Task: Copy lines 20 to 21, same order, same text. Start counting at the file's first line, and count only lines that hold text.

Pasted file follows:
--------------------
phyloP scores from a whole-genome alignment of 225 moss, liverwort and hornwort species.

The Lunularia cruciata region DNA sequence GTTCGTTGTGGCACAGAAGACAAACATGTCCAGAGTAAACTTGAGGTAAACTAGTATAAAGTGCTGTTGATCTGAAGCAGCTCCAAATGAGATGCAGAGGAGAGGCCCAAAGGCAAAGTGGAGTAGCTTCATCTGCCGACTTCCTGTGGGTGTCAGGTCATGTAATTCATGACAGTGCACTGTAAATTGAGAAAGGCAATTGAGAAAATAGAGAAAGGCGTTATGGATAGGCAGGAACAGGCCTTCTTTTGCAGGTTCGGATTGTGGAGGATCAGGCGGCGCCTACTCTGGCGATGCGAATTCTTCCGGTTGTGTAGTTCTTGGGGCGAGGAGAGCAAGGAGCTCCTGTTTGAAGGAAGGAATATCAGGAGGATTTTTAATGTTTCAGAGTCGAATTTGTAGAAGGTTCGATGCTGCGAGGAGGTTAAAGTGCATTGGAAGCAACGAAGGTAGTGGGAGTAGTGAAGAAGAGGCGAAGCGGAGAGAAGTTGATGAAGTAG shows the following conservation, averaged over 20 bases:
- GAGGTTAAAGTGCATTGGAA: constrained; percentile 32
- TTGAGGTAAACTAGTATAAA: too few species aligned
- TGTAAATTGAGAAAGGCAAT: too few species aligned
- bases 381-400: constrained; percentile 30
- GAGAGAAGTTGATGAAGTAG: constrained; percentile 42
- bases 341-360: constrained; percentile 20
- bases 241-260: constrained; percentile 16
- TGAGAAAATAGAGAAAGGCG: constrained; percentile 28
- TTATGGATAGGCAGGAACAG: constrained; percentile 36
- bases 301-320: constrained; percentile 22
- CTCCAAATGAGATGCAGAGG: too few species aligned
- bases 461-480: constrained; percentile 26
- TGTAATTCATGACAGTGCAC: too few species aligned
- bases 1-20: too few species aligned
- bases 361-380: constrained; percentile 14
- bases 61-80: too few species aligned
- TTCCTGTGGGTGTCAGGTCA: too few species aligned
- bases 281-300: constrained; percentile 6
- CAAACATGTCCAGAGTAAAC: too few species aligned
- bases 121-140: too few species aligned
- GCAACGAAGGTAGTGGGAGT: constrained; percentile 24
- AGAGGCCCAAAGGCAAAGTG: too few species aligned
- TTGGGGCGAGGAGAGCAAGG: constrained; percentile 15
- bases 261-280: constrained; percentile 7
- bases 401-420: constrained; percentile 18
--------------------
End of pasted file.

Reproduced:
- bases 281-300: constrained; percentile 6
- CAAACATGTCCAGAGTAAAC: too few species aligned